I hail from south Arkansas, not 30 minutes from the Louisiana state line, so this vegetable trinity has been a constant throughout my life. I don't use many of the meat ingredients common to Cajun cuisine (shrimp, crawdads, blood sausage, etc...) but I do use the Trinity in a large number of the dishes I prepare. As far as I'm concerned, some things, soups and stews, for instance, just aren't done right unless these ingredients are in there. And if I don't I have them fresh, then I'm not afraid to use them dried. Doesn't matter, really, as long as they are in there.

Today's post, however, isn't really about cooking with the beloved vegetable Trinity of Southern Louisiana, it's about my own Digital Image Processing Trinity--Composition, Color/Tone, and Sharpness.

I fell into using this triplet before I was even shooting digital, because this was the method I used for tweaking scans from slide film. Digital just made it easier, not to mention more fun.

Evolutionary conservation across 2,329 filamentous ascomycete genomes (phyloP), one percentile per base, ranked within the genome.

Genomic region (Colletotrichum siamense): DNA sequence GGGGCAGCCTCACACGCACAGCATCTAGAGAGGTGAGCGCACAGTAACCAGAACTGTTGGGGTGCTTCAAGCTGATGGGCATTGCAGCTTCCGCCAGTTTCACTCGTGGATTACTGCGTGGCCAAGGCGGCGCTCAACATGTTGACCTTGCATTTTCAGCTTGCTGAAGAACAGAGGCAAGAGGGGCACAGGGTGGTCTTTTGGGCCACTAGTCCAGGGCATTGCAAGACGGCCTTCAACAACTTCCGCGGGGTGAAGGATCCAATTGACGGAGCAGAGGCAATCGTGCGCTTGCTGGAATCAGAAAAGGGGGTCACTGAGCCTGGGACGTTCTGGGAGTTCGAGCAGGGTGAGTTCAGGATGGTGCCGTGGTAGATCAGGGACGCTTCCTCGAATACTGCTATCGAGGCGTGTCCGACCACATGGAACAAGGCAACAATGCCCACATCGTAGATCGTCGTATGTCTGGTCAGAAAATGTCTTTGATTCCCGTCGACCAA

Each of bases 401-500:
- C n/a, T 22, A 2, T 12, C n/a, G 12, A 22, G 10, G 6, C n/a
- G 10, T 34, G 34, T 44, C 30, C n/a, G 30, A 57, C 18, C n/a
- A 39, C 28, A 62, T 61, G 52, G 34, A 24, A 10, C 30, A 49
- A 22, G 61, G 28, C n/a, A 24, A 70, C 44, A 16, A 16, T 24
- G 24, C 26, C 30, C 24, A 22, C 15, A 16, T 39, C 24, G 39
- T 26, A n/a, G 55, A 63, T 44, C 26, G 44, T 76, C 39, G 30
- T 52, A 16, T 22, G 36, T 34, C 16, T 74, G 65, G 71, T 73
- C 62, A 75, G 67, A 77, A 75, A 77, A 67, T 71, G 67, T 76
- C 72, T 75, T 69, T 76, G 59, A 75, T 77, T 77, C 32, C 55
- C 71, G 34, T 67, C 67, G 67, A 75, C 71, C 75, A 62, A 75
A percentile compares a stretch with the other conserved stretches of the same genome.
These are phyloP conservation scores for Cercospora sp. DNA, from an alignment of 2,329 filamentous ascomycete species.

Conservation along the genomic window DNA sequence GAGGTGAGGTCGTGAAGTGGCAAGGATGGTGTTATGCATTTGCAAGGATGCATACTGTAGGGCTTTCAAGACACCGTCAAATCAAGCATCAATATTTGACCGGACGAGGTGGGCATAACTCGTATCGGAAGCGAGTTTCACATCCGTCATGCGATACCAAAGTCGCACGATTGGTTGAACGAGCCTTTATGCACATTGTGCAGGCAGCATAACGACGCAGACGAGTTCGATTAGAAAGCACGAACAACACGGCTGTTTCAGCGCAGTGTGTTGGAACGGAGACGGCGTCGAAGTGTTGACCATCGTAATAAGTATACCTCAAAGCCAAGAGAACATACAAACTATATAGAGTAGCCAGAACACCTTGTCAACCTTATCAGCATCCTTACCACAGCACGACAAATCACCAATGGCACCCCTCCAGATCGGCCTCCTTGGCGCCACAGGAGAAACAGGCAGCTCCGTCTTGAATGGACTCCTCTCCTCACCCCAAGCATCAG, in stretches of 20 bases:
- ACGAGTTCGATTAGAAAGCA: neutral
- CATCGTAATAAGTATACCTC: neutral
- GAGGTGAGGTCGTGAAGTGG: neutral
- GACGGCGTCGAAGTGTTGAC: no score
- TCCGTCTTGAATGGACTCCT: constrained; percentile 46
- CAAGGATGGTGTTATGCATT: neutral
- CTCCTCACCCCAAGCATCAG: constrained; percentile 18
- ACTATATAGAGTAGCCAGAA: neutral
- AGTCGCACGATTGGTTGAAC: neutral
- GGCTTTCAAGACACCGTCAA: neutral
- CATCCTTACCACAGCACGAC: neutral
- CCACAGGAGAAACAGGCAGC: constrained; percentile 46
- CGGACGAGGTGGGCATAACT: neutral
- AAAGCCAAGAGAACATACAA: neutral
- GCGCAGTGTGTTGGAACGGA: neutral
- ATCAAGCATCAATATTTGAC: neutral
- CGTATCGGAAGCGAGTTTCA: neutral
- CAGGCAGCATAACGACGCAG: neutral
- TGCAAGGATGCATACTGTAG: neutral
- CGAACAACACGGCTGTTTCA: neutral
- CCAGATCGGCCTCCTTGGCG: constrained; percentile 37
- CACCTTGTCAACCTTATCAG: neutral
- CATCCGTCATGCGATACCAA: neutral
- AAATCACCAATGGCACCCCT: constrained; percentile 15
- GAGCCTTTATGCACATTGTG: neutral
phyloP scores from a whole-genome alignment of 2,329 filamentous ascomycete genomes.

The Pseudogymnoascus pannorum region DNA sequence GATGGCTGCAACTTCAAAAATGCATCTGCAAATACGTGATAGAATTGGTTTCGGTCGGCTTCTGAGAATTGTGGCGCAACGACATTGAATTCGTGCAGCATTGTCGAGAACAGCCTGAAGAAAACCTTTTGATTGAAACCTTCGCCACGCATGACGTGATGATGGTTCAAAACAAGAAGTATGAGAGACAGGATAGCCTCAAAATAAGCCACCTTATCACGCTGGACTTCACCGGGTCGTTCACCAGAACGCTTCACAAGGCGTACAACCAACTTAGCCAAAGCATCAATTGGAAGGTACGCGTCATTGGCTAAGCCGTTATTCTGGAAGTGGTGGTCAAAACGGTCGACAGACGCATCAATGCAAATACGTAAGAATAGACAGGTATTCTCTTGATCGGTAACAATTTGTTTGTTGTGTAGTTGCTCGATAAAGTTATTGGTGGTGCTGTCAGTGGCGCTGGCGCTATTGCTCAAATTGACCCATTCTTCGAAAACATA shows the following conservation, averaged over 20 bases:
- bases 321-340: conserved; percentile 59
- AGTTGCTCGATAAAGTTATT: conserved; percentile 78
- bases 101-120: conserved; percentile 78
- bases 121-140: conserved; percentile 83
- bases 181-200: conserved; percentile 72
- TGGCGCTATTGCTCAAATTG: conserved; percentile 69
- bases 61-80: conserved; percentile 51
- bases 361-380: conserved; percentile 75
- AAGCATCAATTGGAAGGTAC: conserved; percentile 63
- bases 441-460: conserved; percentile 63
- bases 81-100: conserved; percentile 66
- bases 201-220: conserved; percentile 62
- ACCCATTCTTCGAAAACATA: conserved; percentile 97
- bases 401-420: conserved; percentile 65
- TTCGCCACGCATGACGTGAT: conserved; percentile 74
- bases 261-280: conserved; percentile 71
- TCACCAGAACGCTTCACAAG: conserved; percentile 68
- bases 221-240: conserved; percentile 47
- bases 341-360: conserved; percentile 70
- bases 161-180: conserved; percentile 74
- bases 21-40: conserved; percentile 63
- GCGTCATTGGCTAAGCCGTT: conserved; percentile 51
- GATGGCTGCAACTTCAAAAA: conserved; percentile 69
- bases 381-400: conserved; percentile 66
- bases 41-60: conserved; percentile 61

Over the past 10 years or so (it was about that long ago when I began working with digital scans) I have developed a good many techniques for image processing that not only suit my style, but please my senses as well. And if I'm not happy with an image, then no one else is ever gonna see it.

Starting next week I'll begin, in some detail, to break down the processes I go through with image making. Not that I feel I have anything new or better to say than anyone else, but just because it seems like a fun thing to do.

As for todays image, it's a real oldie. In fact, this was the shot that ended my use of film forever. back then I didn't know a thing about printing from a "pure" digital image. I was used to seeing at least some film grain, even in my smallest prints, but this image, born of a tiny digicam and printed from an aging HP printer changed all that. From 3.2mp the resulting 8x10 was amazing. Not that the image was that great, it's not, but the print was so colorful, so pure, so EASY. I had done it all by myself, and it was unlike anything I had ever created before. No more film for me.